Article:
The Roles Of American Women During World War II

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America’s intentions were to stay far away from the battle grounds of World War II. However, after the attack on Pearl Harbor, America was left with no choice but to join the war. Over two million men were deployed oversees to aid the allies; leaving their family and friends behind. At home, America struggled with missing their loved ones and wanting to help in any way possible. Americans occupied themselves during WWII with work, baseball, movies, and music.
After husbands, brothers, and fathers left for war, America was left with a large hole in the workforce; American women were asked to step up and fill the country’s needs (“WomenWW2”). Women quickly stepped into jobs that previously were never allowed to be occupied by females. In New
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The women in the surrounding areas took action and became the first women street car conductors. Other women worked as common factory workers. So Women quickly stepped in and took that role as well as other common jobs that needed to be filled due to the lack of man power. Women also worked in war factories. The factories made war materials that the U.S. needed for war, such as ammo, guns, trucks, planes, and boats. Finally, women served in uniform, both at home and abroad (“WomenWW2”). Over the entire course of the war, nearly 350,000 women served in the war effort (“WomenWW2”). While working in uniform women would often take office, clerical jobs, and repair jobs first, so the men would be available to fight. Women also worked as front line battle nurses (“WomenWW2). Some women even lost their lives during the war: sixteen nurses were killed by direct enemy fire, and sixty-eight women were captured as Prisoners of war (POWs) in the Philippians. However many were rewarded for their bravery: 1,600 nurses were decorated for …show more content…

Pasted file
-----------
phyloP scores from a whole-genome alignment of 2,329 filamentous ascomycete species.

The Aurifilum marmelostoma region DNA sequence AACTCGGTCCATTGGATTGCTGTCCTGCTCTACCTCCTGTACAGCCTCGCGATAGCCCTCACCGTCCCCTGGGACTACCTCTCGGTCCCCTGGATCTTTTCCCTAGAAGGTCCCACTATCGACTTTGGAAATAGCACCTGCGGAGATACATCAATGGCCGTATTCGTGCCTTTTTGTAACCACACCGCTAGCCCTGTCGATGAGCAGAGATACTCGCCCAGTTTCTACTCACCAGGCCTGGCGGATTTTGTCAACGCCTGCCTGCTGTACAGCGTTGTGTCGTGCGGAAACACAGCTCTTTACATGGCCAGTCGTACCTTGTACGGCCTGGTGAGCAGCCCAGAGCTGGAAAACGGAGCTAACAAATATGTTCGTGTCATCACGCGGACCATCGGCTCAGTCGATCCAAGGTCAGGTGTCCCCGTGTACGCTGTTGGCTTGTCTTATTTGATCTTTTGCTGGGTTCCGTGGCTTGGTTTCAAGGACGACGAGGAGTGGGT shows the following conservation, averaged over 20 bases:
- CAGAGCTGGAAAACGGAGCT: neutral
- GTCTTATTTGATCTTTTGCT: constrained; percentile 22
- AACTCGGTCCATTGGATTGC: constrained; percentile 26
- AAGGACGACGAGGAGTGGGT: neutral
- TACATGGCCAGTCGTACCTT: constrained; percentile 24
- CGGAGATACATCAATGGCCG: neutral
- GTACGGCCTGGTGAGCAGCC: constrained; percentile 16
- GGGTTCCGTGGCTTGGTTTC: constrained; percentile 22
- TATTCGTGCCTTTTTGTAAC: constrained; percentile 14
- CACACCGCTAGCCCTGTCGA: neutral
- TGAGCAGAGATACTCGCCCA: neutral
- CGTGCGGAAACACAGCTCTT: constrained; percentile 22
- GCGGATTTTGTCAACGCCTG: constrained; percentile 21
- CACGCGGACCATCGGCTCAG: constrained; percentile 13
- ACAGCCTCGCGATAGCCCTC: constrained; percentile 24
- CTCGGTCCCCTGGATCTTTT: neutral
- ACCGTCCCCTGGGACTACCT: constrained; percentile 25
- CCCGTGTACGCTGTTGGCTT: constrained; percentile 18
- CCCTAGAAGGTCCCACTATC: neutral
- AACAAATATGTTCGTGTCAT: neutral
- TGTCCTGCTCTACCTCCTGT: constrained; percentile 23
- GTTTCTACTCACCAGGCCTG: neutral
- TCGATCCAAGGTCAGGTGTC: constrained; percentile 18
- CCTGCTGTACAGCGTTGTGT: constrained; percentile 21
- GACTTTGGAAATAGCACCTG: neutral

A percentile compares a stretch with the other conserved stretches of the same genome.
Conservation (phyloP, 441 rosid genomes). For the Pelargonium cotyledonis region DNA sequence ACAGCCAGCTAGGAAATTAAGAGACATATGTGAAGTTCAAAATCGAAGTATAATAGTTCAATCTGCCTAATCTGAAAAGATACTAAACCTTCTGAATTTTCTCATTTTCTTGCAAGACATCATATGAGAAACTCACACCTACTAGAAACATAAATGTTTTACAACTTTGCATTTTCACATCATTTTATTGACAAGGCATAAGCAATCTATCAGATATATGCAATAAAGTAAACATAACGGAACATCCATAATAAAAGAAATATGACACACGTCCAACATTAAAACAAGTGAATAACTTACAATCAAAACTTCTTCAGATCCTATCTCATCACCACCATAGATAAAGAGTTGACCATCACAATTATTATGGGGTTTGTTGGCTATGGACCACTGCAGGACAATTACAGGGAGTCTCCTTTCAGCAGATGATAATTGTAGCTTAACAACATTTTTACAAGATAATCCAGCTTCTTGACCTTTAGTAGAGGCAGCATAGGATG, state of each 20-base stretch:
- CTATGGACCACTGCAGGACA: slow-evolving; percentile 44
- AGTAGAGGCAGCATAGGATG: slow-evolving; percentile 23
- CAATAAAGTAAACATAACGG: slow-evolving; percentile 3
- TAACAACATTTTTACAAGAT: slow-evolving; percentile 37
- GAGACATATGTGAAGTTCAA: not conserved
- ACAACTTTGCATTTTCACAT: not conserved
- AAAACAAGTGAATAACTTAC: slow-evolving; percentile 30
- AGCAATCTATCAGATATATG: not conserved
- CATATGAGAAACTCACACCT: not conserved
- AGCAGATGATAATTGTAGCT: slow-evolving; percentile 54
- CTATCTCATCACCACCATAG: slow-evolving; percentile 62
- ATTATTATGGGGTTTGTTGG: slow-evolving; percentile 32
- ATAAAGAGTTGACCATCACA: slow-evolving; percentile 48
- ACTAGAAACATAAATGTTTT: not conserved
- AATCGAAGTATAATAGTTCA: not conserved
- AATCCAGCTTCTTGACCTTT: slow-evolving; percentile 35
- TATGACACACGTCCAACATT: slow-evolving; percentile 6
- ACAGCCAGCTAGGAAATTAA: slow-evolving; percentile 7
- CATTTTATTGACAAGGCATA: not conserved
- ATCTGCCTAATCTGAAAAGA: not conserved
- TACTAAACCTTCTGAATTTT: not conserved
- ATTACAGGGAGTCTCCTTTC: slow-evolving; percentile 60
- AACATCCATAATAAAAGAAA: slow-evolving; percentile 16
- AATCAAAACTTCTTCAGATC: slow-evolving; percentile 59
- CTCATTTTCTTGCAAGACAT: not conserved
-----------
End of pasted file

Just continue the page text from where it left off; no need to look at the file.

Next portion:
In the 1940’s music was mainly swing, blues, country, and big band (“FortiesMusic”). However, a new type of song arose during the war called, a WWII song. The WWII song took many different angles. Before the war even started songs like: “Rockabye Baby, There ain’t gonna be no War,” foretold the fear of sending troops. A tribute to the fall of France was written, “The last time I saw Paris.” Every time something major would happen in the war the American song writers were ready to capture the moment with their songs. When the draft took place the song “Goodbye Dear, I’ll be back in a year” was written portraying the emotions of husbands leaving for war and how they were going to miss their wives, but for the wives to be hopeful and know that they’ll be back in a year. Days after the attack on Pearl Harbor the song “Remember Pearl Harbor” was recorded and released to the public, to give some comfort and recognition to the tragic loss (“FortiesMusic”). WWII songs started to take on a new meaning as the war drug on leaving American souls eager for the end of war creating a need for, patriotic songs. Patriotic songs were made to lift American moral, to keep the American spirit alive, to help remind the people of why the war was being fought, and to keep America safe (“FortiesMusic”). One of these songs was “God Bless America.” The song had originally been recorded in 1918 but had been unpopular among the public. In

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